6 Reasons Used Tea Leaves are Best Household Helper

In love with your cup of tea but don’t know what to do with loads of brewed tea leaves? Instead of disposing them, Japanese like to dry and re-use these tea leaves (also called chagara) in many ways, be it beauty care or household maintenance. Here’s how chagara can be used to enhance our household living conditions.

Odorless House

Catechin in tea leaves eliminates odor. Pack chagara into filter bags and put them in places that smell such as refrigerator and shoe rack. If your oven and microwave smells too, put in chagara and heat up for a few minutes. The best part, you can scatter chagara on top of disposables to reduce the unpleasant smell.

Odorless Utensils and Hands – Love the food but hate it when the smell stays on your hands or pans? Change this love-hate relationship by rubbing moist chagara on your pans, chopping board and even your hands. Rinse a few minutes later and there you go with non-oily and odorless utensils (and hands).

Dust Catcher

Isn’t it annoying that dust always fly around no matter how much you sweep the floor? Well, there is an effortless solution to this. Simply sprinkle some damp chagara before sweeping, it would catch the dust and stop them from flying again. Damp chagara can also prevent burnt ashes from flying when cleaning your fireplace.

Assistant for Indoor Air Cleaning

Feeling fatigue, headache, irritated or even breathless indoors sometimes and don’t know why? You may be experiencing Sick Building Syndrome (SBS) which is primarily due to poor ventilation and excessive inhalation of formaldehyde – a cancer prone gas released from some home products. Fortunately, researchers found that catechin, the health component in green tea, can eliminate formaldehyde. Put tea leaves in filter bags and place them around the house may help to cure your SBS (please also open your windows to ventilate the air).

As Chinese says, “Prevention is better than cure” (Yes, I am a Chinese), it is thus good to keep your house formaldehyde free:

Pressed Wood Furniture – Run hot water over chagara. Soak cloth in the solution then wipe the furniture as usual. This method also enhances their colour and makes them shiny.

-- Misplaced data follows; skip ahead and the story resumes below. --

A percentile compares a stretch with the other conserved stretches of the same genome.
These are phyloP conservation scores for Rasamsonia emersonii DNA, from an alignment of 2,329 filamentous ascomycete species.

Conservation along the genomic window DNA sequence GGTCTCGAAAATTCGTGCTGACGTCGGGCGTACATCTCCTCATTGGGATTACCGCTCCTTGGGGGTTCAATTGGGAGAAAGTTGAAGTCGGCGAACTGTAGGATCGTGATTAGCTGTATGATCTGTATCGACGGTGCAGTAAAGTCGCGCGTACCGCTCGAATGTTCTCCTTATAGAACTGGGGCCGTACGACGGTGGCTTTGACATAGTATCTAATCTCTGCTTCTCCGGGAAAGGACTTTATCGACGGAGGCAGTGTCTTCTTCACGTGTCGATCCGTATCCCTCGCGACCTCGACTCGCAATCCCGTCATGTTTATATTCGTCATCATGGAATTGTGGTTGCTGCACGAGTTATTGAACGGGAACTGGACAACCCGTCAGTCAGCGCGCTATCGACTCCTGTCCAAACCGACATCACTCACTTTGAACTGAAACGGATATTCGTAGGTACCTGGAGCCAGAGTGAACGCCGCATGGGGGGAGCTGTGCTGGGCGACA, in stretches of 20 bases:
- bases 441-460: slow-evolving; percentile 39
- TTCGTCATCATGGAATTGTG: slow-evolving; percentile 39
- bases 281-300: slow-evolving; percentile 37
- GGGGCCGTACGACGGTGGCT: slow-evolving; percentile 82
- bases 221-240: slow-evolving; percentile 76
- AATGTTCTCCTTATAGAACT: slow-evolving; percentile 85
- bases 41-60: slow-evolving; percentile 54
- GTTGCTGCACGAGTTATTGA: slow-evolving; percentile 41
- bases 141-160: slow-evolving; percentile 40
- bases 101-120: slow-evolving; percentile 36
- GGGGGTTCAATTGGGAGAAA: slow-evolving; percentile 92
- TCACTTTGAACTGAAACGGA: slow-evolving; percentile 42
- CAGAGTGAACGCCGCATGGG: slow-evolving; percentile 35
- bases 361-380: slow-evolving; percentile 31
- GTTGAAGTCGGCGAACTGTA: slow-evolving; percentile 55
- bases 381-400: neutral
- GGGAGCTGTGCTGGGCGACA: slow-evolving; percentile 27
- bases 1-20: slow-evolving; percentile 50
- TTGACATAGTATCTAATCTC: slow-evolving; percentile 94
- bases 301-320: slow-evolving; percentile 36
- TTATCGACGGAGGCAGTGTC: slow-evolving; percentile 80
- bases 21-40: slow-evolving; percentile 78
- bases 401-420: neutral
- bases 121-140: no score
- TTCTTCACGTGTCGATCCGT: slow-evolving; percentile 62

Carpet – Sprinkle chagara on the carpet and vacuum it a few minutes later.

Mattresses and Curtains – Soak them in tea solution and air dry. This also kills bacteria and deodorizes them.

Natural Rust Converter

Yes, there is now an effortless solution to get rid of the rust on our kitchen utensils. As most of these utensils are iron-based, simply rub chagara against them or soak them overnight in tea. The tannin in tea would then work its magic.

Natural Fertiliser

There’s a Japanese saying, “茶殻も肥やしになる”, that is “even chagara can be used to fertilise”. Yes, Chagara, afterall, is decomposing material containing some remaining nutrients (this of course also depends on your number of steeping). Grind dry chagara into small fragments and sprinkle them on your plant/flower bed. It would help your plants to grow better.

Natural Insect Repellent

Domestic pests such as mosquito detest scent of burnt tea leaves. Ironically but in a good way, this same scent has a calming effect on people and promotes concentration. Squash the chagara into balls and place it on a candle burner.

Even after brewing, the components in tea leaves can provide more convenience in our lives (the effect will depend on how the tea leaves are brewed). Try making your own chagara today and get yourself a fresh ‘new’ house.

Written by: Freya Lim

 

Reference

CDC Environmental Health. What You Should Know about Formaldehyde. [ONLINE] Available at: http://www.cdc.gov/nceh/drywall/docs/whatyoushouldknowaboutformaldehyde.pdf. [Accessed 22 January 2016].

Lawrence Journal-World. 2000. Cure “sick’ buildings with a cup of tea. Google News. [ONLINE] Available at: https://news.google.com/newspapers?nid=2199&dat=20001001&id=b0IyAAAAIBAJ&sjid=GeYFAAAAIBAJ&pg=3472,451488&hl=en. [Accessed 25 January 2016].

Sharmin et al. Renewable Resources in Corrosion Resistance. Research Gate. [ONLINE] Available at: https://www.researchgate.net/profile/Fahmina_Zafar/publication/224829178_Renewable_resources_in_corrosion_resistance/links/0912f5059695dbaf42000000.pdf. [Accessed 26 January 2016].

Takagaki. 2014. Reactivity of Green Tea Catechins with Formaldehyde. Research Gate. [Online] Available at:https://www.researchgate.net/publication/226857814_Reactivity_of_green_tea_catechins_with_formaldehyde. [Accessed 25 January 2016]

The Environmental Illness Resource. 2015. Sick Building Syndrome. [ONLINE] Available at: http://www.ei-resource.org/illness-information/related-conditions/sick-building-syndrome/. [Accessed 22 January 2016].

Zhou et al. 2014. A Study of Removal of Formaldehyde Release from Furniture with Ordinary Tea. Journal of Chongqing Three Gorges University. [ONLINE] Available at: http://cnki.scstl.org/KCMS/detail/detail.aspx?filename=SCSX201403027&dbcode=CJFQ&dbname=CJFD2014. [Accessed 25 January 2016].

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